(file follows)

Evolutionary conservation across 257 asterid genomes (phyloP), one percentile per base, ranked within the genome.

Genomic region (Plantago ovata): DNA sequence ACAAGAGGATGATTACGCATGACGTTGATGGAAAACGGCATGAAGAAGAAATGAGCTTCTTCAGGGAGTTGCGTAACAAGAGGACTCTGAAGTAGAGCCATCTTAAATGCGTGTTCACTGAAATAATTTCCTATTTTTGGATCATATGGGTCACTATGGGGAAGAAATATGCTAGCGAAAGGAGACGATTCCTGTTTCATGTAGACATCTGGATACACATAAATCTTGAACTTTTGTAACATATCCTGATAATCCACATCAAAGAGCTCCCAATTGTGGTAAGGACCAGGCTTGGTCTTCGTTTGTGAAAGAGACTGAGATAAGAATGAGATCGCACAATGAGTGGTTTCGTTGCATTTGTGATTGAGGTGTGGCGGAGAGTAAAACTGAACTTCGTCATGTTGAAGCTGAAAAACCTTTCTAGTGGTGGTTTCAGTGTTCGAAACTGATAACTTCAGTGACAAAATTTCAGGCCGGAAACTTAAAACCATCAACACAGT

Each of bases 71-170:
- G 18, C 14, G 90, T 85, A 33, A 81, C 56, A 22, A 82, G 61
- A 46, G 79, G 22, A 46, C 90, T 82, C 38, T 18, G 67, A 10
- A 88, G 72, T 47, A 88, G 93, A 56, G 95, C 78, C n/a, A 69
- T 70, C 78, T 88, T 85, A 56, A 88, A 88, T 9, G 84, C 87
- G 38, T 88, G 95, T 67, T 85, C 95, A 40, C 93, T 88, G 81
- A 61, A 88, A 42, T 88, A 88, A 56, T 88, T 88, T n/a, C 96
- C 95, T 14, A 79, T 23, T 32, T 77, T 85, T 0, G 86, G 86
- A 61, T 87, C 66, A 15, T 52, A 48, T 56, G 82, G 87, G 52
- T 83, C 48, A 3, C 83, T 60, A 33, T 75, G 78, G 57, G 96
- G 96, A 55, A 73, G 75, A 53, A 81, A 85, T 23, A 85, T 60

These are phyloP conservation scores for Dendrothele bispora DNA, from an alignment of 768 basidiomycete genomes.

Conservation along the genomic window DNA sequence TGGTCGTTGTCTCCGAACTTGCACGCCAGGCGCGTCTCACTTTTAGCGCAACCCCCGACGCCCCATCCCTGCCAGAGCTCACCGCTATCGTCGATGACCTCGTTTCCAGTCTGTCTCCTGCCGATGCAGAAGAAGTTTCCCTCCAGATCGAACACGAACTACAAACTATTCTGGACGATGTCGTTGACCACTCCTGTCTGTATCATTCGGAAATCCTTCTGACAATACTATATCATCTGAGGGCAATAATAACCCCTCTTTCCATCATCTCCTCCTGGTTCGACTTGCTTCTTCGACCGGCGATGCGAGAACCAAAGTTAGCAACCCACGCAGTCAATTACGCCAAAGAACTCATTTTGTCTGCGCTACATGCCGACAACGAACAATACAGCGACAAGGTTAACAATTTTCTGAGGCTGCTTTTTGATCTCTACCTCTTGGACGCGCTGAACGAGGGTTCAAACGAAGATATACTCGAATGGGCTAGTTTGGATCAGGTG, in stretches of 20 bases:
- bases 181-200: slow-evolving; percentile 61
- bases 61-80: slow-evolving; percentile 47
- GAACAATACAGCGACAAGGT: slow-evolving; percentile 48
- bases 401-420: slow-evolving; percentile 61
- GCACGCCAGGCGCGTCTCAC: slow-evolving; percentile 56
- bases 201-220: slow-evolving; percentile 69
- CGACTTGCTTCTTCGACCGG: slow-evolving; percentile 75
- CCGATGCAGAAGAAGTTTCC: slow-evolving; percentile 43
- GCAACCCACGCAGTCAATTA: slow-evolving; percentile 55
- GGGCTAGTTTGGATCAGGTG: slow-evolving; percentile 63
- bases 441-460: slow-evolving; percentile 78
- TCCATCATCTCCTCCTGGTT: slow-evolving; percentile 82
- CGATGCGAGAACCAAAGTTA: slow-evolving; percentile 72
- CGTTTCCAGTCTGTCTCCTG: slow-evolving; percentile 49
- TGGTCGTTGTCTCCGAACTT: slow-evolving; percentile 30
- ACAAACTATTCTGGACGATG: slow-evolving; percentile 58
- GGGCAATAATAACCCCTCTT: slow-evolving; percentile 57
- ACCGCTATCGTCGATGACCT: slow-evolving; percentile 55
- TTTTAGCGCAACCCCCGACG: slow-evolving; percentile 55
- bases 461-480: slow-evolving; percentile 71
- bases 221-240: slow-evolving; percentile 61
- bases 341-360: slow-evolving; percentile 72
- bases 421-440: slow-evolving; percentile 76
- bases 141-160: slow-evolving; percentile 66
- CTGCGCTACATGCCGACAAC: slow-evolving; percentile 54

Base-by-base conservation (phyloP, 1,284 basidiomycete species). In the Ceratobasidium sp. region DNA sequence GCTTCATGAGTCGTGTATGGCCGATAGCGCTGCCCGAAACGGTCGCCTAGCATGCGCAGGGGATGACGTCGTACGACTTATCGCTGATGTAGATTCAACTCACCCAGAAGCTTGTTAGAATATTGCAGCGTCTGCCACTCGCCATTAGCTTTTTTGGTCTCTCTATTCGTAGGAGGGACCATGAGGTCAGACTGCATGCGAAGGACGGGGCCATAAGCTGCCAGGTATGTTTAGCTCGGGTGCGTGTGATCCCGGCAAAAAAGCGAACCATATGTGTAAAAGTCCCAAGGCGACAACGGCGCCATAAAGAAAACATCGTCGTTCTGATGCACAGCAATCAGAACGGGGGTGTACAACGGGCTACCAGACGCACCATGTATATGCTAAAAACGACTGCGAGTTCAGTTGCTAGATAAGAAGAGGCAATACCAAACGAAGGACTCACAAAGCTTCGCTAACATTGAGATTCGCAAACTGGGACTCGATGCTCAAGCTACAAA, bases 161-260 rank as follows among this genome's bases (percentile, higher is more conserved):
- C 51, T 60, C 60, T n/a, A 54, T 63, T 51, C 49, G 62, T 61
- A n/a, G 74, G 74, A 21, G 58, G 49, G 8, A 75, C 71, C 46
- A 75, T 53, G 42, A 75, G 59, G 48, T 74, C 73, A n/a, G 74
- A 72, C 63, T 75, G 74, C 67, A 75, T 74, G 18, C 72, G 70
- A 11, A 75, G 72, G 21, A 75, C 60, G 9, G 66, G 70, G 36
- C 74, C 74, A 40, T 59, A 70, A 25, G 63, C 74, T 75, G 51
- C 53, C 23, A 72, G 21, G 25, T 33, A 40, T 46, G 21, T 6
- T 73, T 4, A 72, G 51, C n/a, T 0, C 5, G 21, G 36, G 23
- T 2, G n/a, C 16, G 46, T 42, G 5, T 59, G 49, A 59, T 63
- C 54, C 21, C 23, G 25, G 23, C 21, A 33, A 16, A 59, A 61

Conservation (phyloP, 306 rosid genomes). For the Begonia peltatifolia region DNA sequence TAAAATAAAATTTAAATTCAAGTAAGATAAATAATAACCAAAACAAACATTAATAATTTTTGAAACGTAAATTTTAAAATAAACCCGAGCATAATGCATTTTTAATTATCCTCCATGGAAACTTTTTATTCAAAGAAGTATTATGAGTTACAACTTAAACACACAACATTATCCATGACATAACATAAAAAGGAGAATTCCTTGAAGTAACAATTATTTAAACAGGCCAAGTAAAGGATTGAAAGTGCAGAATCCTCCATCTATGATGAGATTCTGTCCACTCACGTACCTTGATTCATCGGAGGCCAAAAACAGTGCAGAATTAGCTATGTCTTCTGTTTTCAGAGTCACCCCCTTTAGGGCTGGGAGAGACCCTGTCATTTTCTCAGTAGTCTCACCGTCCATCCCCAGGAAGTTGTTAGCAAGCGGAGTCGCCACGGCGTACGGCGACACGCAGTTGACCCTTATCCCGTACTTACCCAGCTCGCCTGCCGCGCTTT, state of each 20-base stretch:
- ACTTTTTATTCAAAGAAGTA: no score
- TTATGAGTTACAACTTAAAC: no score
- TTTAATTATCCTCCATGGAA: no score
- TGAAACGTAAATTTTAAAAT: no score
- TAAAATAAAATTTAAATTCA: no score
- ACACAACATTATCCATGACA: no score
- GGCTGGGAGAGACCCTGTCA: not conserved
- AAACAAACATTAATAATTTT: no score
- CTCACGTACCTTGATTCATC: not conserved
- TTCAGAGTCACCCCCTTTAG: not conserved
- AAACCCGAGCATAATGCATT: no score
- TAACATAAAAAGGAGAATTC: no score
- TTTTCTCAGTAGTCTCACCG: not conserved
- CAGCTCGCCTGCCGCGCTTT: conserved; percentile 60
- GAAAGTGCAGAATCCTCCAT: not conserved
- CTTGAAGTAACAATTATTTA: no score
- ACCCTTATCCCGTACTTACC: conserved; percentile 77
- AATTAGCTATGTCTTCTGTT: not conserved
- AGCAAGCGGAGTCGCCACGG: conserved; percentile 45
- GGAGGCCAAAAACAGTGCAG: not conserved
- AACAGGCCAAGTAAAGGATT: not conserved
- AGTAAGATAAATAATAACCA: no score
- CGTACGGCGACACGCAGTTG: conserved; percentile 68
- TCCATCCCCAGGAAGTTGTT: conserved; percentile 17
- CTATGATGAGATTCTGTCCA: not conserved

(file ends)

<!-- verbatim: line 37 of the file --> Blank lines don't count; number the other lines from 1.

- bases 341-360: slow-evolving; percentile 72